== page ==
It is staggering how many people are drawn in by the eight-year-old Domingo Montes, a foundling left in a church doorway and raised by a nanny in London but for some reason flown to Mexico City to undergo an orthopedic surgery to lengthen a leg left shortened by polio. (A lot of good that surgery did him, because he is completely forbidden to use the leg, or even get out of bed very often.) In Mexico he is recovering under the care of Avril Andrews, who is just about to graduate from nursing school. She, too, is a Brit, and had decided to take the last year of her training in Mexico, much to the chagrin of her fiancé Derek, who is “tired of playing second fiddle to her nursing career,” but at the same time doesn’t seem all that interested in actually proceeding with the wedding. 

Domingo is going to spend his convalescence on Orestes Island, owned by Ramon Orestes—well, all except a pesky ten acres, on which some meddling oil company has located a few gushers. The ten acres, Ramon has discovered, belong to Domingo, though Ramon cannot figure out how Domingo came to own them, much less give permission for oil companies to start drilling (actually Ramon showed less interest in this question than I did), and neither will we! But the kind-hearted man has adopted Domingo and is bringing him to the island for more unclear reasons, though he had not seen Domingo since the boy was three. This kind gesture surely has nothing to do with the fact that Ramon is intent on owning every square inch of the island—though it supports a goodly population of natives, so it’s not clear to me how that works—and preventing the oil companies from having at the island, because “I wish to bar the outside world from wiping out their childlike happiness in small things,” he explains to Avril, who finds this attitude only “somewhat paternal, somewhat overbearing.” And Avril will be going with Ramon and Domingo as nurse, though since the poor boy spends most of his life in bed under the supervision of the nanny, it’s not clear what the point of having her along is—until we arrive at the island and Ramon tells all the locals that he is engaged to Avril.

Well, this is news to her, and why he felt this ploy was even necessary is yet another unexplained mystery, because all we learn is that the islanders “want a queen! If he did not promise them a bride, he might lose the respect of his people.” So Avril goes along with it somewhat reluctantly, but more so when she discovers that world-famous pop star Sunny Martin, whom she had met very briefly when he ducked under her restaurant table in Mexico City to escape hordes of screaming girls who were chasing him, has also turned up on the island. He, too, has some unexplained devotion to Domingo, and Avril starts to wonder if he is the boy’s father—but again, even if he were, how would he know this was the boy left on the church steps so long ago? And if he’s so devoted to the boy, why did he, also a British national, come to Mexico City to see him, when he might have done so a few months earlier with much greater convenience in London? This book is indeed full of endless mysteries.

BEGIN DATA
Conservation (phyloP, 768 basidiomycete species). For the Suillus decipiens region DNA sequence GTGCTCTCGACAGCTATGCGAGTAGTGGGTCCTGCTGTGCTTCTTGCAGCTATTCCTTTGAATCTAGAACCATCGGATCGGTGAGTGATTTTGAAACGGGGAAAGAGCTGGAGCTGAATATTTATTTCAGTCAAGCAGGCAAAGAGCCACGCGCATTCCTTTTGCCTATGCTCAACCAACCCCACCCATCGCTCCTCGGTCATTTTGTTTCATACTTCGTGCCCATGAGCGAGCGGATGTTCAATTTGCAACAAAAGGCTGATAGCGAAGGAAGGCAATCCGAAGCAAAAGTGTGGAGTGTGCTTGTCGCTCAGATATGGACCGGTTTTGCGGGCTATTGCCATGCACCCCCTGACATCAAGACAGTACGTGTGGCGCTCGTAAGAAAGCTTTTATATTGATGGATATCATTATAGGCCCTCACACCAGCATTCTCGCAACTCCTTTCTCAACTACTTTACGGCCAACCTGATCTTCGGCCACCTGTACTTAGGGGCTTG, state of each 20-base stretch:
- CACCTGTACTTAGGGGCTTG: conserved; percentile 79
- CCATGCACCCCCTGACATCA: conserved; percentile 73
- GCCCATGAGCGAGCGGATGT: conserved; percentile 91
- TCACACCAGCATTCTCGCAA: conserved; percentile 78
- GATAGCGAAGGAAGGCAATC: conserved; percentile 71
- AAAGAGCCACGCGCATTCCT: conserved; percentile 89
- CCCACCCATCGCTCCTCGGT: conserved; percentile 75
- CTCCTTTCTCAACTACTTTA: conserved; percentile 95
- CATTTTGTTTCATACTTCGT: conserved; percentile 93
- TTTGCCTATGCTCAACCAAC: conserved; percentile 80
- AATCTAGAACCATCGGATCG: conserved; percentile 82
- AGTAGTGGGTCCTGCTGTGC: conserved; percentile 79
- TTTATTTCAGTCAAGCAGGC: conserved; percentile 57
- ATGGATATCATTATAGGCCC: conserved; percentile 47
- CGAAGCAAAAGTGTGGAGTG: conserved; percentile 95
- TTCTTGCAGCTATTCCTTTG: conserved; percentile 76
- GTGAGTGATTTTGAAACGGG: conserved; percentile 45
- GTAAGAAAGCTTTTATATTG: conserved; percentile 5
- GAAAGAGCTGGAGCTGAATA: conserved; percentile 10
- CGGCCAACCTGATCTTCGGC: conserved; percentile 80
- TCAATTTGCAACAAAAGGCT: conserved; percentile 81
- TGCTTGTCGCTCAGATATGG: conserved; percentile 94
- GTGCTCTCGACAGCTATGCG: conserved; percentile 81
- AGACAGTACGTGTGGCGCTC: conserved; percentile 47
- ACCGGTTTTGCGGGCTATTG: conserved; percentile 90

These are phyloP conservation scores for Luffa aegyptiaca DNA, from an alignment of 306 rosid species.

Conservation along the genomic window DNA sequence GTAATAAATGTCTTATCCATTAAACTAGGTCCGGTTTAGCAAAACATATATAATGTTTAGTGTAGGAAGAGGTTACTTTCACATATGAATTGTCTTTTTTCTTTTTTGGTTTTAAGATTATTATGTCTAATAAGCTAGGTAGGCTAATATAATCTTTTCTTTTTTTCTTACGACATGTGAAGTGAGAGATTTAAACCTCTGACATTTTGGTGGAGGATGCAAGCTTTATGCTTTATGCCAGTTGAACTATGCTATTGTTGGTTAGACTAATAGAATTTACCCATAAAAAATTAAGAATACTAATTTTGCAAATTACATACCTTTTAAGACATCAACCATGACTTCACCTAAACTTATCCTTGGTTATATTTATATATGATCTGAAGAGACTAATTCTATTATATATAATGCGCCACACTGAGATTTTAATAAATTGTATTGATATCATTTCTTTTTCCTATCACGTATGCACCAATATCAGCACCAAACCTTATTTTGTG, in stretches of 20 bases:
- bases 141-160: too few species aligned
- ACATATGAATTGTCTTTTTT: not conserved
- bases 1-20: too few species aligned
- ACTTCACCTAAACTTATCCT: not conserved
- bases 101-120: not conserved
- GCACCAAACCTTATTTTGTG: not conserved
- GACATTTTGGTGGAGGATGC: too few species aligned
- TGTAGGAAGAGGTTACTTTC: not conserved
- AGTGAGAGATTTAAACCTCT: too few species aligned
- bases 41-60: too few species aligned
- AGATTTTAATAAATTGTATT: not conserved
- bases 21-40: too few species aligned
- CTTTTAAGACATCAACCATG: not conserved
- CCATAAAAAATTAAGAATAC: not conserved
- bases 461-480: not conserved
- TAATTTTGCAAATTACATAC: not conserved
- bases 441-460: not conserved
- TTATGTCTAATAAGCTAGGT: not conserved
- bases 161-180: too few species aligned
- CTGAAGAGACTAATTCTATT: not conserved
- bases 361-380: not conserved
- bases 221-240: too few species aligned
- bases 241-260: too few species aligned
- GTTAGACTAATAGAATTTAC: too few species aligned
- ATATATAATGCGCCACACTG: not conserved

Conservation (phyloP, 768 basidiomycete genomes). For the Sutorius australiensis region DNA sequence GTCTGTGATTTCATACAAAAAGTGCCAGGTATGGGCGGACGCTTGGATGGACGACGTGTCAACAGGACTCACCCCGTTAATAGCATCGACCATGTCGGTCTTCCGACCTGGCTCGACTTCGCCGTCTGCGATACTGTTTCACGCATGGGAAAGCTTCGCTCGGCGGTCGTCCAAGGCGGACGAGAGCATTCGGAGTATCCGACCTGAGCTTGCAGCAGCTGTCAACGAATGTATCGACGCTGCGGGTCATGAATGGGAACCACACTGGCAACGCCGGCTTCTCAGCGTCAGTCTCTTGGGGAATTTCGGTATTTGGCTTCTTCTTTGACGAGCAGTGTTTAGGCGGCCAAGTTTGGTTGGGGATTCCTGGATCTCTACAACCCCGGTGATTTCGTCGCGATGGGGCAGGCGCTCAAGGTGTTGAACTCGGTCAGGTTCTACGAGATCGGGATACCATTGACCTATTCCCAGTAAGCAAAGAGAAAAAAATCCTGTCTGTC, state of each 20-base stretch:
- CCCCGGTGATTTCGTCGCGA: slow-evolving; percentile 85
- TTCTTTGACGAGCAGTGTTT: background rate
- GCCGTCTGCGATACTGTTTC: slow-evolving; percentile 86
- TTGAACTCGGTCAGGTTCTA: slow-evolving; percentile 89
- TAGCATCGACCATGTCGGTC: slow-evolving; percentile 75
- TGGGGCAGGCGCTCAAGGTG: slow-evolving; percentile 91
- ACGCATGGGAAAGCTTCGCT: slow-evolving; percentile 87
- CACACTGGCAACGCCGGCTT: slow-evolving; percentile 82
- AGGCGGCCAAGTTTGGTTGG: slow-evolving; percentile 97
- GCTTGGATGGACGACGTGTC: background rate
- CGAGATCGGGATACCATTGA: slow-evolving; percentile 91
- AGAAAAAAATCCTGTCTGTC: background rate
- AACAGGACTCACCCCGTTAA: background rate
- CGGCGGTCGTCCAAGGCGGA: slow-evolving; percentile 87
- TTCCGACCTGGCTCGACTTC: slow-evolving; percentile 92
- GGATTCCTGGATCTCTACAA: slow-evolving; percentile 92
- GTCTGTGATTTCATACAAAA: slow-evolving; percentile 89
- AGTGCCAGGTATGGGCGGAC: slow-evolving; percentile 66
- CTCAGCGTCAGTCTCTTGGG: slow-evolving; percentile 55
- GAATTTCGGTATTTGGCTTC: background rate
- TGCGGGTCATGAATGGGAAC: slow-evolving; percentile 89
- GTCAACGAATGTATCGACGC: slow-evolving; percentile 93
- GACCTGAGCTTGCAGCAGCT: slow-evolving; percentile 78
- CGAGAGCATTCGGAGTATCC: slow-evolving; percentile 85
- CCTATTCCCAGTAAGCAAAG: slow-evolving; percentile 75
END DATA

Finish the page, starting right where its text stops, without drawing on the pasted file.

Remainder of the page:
Then a witch doctor named Donna Santos decides she also wants possession of the poor kid, to train to be a witch doctor too. She’s thought to be nearly 100 years old, so why has she suddenly become interested in taking on a protégé who is not likely to have reached puberty when she kicks the bucket, and why is she picking out Domingo for her pupil? She’s even threatened to toss a deadly hurricane onto the island if Ramon does not hand over Domingo to her—oh, and he has to marry Avril tomorrow to boot, just because. Avril refuses to go along with it now that Sunny has shown up, though he is sneaking in through the window to kiss her and arranging secret rendezvous, again for no coherent reason; he tells Avril, “I had a fancy to come early, unexpectedly, and nose around a bit.” He seems to be looking for Domingo’s birth certificate, but since this involves talking to a lot of locals, his presence on the island is hardly a secret—and he’s tipped off by a mysterious woman in a church who tells him to look in Guadalajara, and then she’s gone, never identified, never explained.

Meanwhile Ramon is desperate for Avril to go through with the wedding because if she doesn’t, the superstitious locals will freak right out! They’ll lose their heads so completely that the havoc would be worse than any hurricane that might or might not strike the island! Another question is that why, if none of the main characters believe in voodoo, they all jump to do Donna’s bidding—and why all her detailed predictions come true.

There are more bizarre coincidences and plot twists to endure—including a shark attack, foiled bizarrely by Sunny, who saves the day in a manner barely survives being chased by teenaged girls—before this complete jumble of a book comes to a strange close, with Ramon leaving the island and vowing to return “with the woman he loved”—and we’re not sure who that might be, unless he’s referring to a woman he married 18 years previously who had abandoned him shortly after their marriage and whom he’d divorced but nevertheless has been fruitlessly trying to track down ever sinceyet another extraneous, unexplained plot twist. 

Terror Island gets its name from two previous hurricanes—both “inflicted” by Donna on the island for someone’s misdeed; the woman’s ability to predict the weather could have made her a lot of money as a storm forecaster, because she’s not actually a witch, but what if she actually is? The book can’t seem to decide—but I can think of a number of descriptives that would suit the island better, like Bewildering or Insane or Weird, as unfortunately “terror” is much too strong an emotion to be incited by this book; at most I’d say I was perplexed. The bizarreness of this book isn’t even amusingly daffy, like some (Harbor Nurse and Nurse at the Fair spring to mind) VNRNs I’ve experienced. I’m left to wonder if a title like Nurse on Hot Mess Island would have sold more copies?